780 research outputs found

    Avalanche Mixing of Granular Solids

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    Mixing of two fractions of a granular material in a slowly rotating two-dimensional drum is considered. The rotation is around the axis of the upright drum. The drum is filled partially, and mixing occurs only at a free surface of the material. We propose a simple theory of the mixing process which describes a real experiment surprisingly well. A geometrical approach without appealing to ideas of self-organized criticality is used. The dependence of the mixing time on the drum filling is calculated. The mixing time is infinite in the case of the half-filled drum. We describe singular behaviour of the mixing near this critical point.Comment: 9 pages (LaTeX) and 2 Postscript figures, to be published in Europhys. Let

    Complex networks created by aggregation

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    We study aggregation as a mechanism for the creation of complex networks. In this evolution process vertices merge together, which increases the number of highly connected hubs. We study a range of complex network architectures produced by the aggregation. Fat-tailed (in particular, scale-free) distributions of connections are obtained both for networks with a finite number of vertices and growing networks. We observe a strong variation of a network structure with growing density of connections and find the phase transition of the condensation of edges. Finally, we demonstrate the importance of structural correlations in these networks.Comment: 12 pages, 13 figure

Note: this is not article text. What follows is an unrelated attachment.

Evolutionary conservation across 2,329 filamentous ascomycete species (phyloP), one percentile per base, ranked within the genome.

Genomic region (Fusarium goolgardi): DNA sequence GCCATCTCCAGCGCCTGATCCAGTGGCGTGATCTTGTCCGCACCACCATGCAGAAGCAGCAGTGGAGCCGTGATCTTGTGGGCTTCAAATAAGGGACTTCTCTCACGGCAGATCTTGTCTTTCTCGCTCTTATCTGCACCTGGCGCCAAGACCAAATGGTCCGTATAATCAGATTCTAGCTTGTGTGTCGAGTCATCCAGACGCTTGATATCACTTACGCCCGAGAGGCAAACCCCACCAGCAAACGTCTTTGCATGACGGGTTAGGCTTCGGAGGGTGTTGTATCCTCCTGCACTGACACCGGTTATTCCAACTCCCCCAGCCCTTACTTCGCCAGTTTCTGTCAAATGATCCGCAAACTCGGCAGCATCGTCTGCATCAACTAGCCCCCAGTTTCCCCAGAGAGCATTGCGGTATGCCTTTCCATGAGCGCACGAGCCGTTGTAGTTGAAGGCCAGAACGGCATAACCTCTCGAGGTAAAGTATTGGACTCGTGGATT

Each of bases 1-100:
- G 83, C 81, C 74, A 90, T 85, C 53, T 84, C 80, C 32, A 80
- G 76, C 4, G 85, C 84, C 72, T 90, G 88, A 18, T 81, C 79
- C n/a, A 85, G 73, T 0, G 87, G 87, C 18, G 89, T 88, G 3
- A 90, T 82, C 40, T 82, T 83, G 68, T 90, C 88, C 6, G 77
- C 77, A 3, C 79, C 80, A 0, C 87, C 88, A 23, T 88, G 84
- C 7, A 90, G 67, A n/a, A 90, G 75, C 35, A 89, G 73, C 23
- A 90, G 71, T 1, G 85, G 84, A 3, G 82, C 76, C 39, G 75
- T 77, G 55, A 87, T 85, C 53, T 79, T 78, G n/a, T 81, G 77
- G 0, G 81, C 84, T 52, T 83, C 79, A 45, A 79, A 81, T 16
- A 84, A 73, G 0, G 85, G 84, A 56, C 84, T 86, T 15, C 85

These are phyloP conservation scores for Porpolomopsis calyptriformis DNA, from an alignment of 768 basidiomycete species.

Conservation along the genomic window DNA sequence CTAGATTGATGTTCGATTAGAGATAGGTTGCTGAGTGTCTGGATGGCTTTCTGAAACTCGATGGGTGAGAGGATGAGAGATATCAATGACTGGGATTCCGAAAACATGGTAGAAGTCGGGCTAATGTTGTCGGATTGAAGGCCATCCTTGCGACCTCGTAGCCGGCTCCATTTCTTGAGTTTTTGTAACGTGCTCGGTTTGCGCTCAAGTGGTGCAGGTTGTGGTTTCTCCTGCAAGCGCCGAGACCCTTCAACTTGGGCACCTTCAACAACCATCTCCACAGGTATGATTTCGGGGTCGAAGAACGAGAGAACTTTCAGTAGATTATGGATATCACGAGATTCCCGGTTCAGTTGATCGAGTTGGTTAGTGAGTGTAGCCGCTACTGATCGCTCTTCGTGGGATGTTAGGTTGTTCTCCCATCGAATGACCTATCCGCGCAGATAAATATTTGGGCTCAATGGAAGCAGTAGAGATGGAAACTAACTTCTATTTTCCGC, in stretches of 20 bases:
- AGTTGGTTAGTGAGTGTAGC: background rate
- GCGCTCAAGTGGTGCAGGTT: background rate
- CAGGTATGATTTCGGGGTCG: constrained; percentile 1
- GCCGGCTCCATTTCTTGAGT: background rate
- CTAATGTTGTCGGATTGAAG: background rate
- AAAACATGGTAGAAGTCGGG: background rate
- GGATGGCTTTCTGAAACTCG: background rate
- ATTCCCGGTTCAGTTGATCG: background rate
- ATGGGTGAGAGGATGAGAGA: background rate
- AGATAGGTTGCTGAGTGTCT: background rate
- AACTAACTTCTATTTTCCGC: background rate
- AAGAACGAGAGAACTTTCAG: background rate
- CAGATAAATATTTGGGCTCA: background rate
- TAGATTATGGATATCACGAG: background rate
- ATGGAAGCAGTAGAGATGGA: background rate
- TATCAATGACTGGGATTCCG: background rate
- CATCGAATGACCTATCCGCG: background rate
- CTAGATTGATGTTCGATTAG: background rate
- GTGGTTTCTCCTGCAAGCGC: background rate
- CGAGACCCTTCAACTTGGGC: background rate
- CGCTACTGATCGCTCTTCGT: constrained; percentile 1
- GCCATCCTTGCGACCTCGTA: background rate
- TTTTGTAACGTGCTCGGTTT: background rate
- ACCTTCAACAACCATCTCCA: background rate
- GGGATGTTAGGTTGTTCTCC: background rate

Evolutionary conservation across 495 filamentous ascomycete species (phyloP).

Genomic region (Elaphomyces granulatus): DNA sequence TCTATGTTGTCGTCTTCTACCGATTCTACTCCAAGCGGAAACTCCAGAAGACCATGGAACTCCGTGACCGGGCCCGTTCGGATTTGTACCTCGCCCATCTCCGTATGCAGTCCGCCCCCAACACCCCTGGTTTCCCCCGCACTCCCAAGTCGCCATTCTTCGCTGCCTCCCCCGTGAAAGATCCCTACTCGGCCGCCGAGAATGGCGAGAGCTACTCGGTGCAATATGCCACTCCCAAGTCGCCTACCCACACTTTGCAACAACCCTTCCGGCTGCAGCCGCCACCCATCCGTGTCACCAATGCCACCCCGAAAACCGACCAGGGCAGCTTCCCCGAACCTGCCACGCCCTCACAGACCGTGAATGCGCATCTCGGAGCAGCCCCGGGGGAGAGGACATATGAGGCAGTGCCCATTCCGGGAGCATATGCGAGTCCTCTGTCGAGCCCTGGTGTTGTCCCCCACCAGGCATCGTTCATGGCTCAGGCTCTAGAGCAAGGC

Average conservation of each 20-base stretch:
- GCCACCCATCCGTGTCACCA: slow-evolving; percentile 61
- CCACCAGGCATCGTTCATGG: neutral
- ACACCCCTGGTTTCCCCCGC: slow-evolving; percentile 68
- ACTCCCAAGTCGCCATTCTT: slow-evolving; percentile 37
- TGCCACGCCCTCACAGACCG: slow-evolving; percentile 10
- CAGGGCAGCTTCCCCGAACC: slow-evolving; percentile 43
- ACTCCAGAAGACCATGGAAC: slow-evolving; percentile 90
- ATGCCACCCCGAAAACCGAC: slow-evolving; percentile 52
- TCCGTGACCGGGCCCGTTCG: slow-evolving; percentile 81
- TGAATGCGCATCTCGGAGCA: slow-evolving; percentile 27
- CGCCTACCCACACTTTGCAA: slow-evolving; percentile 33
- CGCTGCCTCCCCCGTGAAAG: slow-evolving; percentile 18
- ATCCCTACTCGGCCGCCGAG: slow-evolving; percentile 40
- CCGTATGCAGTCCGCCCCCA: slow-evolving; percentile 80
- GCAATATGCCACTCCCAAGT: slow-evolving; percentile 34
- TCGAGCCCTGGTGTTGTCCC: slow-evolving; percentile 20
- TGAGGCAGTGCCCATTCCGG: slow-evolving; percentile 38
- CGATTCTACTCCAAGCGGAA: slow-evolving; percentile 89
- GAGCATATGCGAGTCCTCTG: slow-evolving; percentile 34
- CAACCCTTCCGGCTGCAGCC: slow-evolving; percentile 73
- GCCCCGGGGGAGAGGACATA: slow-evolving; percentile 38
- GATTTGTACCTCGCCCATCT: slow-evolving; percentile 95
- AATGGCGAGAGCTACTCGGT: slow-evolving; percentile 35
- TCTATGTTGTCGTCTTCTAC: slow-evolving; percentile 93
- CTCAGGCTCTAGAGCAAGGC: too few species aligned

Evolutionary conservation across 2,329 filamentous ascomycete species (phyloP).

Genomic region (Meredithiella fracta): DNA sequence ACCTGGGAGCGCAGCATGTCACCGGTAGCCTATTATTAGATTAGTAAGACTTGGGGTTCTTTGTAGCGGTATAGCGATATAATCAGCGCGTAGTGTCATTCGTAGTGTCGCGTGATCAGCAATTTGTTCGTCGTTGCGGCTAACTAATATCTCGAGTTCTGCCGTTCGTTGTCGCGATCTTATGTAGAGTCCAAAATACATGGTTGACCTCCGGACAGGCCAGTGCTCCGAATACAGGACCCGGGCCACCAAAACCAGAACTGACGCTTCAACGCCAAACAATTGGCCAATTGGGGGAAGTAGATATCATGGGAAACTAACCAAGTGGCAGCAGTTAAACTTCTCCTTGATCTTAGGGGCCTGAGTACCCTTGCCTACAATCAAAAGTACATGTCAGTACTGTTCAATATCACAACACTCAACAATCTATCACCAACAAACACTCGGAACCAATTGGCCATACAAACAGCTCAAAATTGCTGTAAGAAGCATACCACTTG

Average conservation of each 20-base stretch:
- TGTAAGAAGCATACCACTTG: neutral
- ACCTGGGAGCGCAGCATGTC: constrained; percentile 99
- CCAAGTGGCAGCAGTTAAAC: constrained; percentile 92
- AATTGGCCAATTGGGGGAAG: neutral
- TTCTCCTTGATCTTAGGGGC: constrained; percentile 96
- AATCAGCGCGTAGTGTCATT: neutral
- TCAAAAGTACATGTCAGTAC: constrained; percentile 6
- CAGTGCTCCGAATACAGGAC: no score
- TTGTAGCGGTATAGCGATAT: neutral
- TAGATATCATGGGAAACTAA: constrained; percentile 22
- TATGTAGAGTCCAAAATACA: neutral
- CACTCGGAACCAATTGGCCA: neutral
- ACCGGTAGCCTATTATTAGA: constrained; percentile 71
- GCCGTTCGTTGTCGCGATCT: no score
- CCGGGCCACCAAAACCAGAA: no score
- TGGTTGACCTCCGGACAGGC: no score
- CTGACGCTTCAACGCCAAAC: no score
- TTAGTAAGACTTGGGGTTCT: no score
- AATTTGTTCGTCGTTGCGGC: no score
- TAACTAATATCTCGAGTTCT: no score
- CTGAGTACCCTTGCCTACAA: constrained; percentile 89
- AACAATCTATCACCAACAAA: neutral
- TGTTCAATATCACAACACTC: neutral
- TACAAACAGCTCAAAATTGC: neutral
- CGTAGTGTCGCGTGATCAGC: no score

Evolution of a sandpile in a thick flow regime

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    We solve a one-dimensional sandpile problem analytically in a thick flow regime when the pile evolution may be described by a set of linear equations. We demonstrate that, if an income flow is constant, a space periodicity takes place while the sandpile evolves even for a pile of only one type of particles. Hence, grains are piling layer by layer. The thickness of the layers is proportional to the input flow of particles r0r_0 and coincides with the thickness of stratified layers in a two-component sandpile problem which were observed recently. We find that the surface angle θ\theta of the pile reaches its final critical value (θf\theta_f) only at long times after a complicated relaxation process. The deviation (θfθ\theta_f - \theta ) behaves asymptotically as (t/r0)1/2(t/r_{0})^{-1/2}. It appears that the pile evolution depends on initial conditions. We consider two cases: (i) grains are absent at the initial moment, and (ii) there is already a pile with a critical slope initially. Although at long times the behavior appears to be similar in both cases, some differences are observed for the different initial conditions are observed. We show that the periodicity disappears if the input flow increases with time.Comment: 14 pages, 7 figure

    Language as an Evolving Word Web

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    Human language can be described as a complex network of linked words. In such a treatment, each distinct word in language is a vertex of this web, and neighboring words in sentences are connected by edges. It was recently found (Ferrer and Sol\'e) that the distribution of the numbers of connections of words in such a network is of a peculiar form which includes two pronounced power-law regions. Here we treat language as a self-organizing network of interacting words. In the framework of this concept, we completely describe the observed Word Web structure without fitting.Comment: 4 pages revtex, 2 figure
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